Proponents of ESG would argue that eventually “sustainability” factors will win out. This may happen, but looking at human history, the bad guys can stay in power for a remarkably long time.
ESG is not about “companies and investors managing material risk factors to ensure long-term value creation”; a clue is in the title; ESG is concerned with “Environmental Social and governance factors”..
If it were really about risk management it should be called “managing long-term risk factors to ensure long-term value creation” – MLTRFLTVC investment is not a promising brand..
That’s risk, so what about “value”? What does he value mean?
There are two apparent alternatives – there is the sense advocated by Milton Freidman and his followers – creating shareholder value, where means financial value, or there is another sense, where investee companies are creating value for society by solving society’s problems and in so doing making a profit, as advocated by Colin Meyer (also of Said Business School).
The difference between these two positions is quite nuanced, Freidman argued that companies create value for society by focusing on maximising profits.
The difference between Freidman and Meyer is an ideological divide about the role of companies and government in society – Freidman was quite explicit about that he was engaged in a conservative ideological project.
How we determine a company’s value depends on our values.
As I have argued elsewhere, investment is essentially regulated on Milton Freidman’s framework of optimising risk and return to maximise financial value. The project of ESG to date has been to attempt to shoehorn ESG values into this framework, as exemplified by Professor Eccles’s definition.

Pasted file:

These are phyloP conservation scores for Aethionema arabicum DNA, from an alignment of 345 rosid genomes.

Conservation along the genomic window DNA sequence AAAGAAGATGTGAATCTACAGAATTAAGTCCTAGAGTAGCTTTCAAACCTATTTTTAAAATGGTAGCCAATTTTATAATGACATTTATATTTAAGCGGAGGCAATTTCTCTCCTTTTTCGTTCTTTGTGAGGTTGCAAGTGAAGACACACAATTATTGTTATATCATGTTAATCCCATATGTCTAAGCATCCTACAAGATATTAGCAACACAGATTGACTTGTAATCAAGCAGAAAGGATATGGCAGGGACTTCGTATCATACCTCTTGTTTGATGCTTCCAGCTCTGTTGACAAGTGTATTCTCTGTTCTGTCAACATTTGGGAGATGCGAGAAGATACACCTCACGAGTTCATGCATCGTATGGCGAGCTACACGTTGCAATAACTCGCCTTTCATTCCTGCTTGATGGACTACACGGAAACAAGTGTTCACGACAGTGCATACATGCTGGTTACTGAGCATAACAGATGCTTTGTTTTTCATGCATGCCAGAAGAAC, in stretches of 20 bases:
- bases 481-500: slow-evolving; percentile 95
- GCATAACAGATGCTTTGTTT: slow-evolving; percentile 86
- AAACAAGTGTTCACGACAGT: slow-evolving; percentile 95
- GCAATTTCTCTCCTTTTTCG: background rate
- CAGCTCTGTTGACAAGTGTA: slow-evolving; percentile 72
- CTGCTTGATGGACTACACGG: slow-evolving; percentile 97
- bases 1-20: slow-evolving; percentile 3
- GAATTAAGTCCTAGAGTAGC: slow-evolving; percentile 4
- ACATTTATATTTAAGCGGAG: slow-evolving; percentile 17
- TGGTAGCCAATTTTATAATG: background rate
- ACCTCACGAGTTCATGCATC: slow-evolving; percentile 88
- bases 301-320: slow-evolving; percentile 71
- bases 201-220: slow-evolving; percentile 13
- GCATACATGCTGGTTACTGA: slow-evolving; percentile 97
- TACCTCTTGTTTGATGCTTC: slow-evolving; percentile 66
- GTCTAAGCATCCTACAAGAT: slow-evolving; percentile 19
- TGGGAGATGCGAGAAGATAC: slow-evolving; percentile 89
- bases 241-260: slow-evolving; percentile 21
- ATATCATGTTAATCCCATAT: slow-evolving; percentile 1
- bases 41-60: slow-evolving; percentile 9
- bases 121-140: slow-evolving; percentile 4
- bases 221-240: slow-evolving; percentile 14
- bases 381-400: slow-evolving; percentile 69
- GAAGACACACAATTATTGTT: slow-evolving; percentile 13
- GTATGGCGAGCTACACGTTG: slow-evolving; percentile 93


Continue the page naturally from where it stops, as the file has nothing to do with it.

Ironically, Eccles and the “mainstream ESG” are in agreement with Mike Pence’s team in agreement (albeit for different reasons) in rejecting Freidman’s framework.
Team Eccles is implicitly rejecting it because they are saying the market needs to be adjusted to add these extra financial factors into play.
Team Pence is saying that capitalism has been captured by woke capitalists, who are trying to impose their values on “real” capitalism, which is not possible in Freidman’s conception as the market knows best even if you don’t like it.
The dilemma is resolved if you accept that ESG is actually about values. A savings system can only pay back it’s beneficiaries if the economy is well managed, that is if investors and the companies they own are well governed, maintain and enhance social cohesion and restore a healthy environment.
If they don’t do that you will end up with thugs storming the Capitol and attempting to lynch the Vice President; a risk with which Mr Pence should be familiar.
If this is the norm, such a society is unlikely to be able to pay long-term liabilities such as pensions, which investment managers have been entrusted to do.
So ESG investors need to form an interest group which uses its influence to make sure that these societal problems are addressed, they need to do so because they are professionals who have been entrusted with this responsibility by their clients.
And they can do so by actively ensuring that the companies they own are managed in a way that is positively contributes to society and the environment, and rapidly decreases harmful activities.
Similar as they lend money to governments via the bond market, they should be using their leverage to get governments to have strong environmental and socially positive policies.
The irony is that Mike Pence can sleep easy because the ESG industry is far away from this approach, instead following the flawed raison d’etre described by Professor Eccles.
That is until an angry mob comes for him again.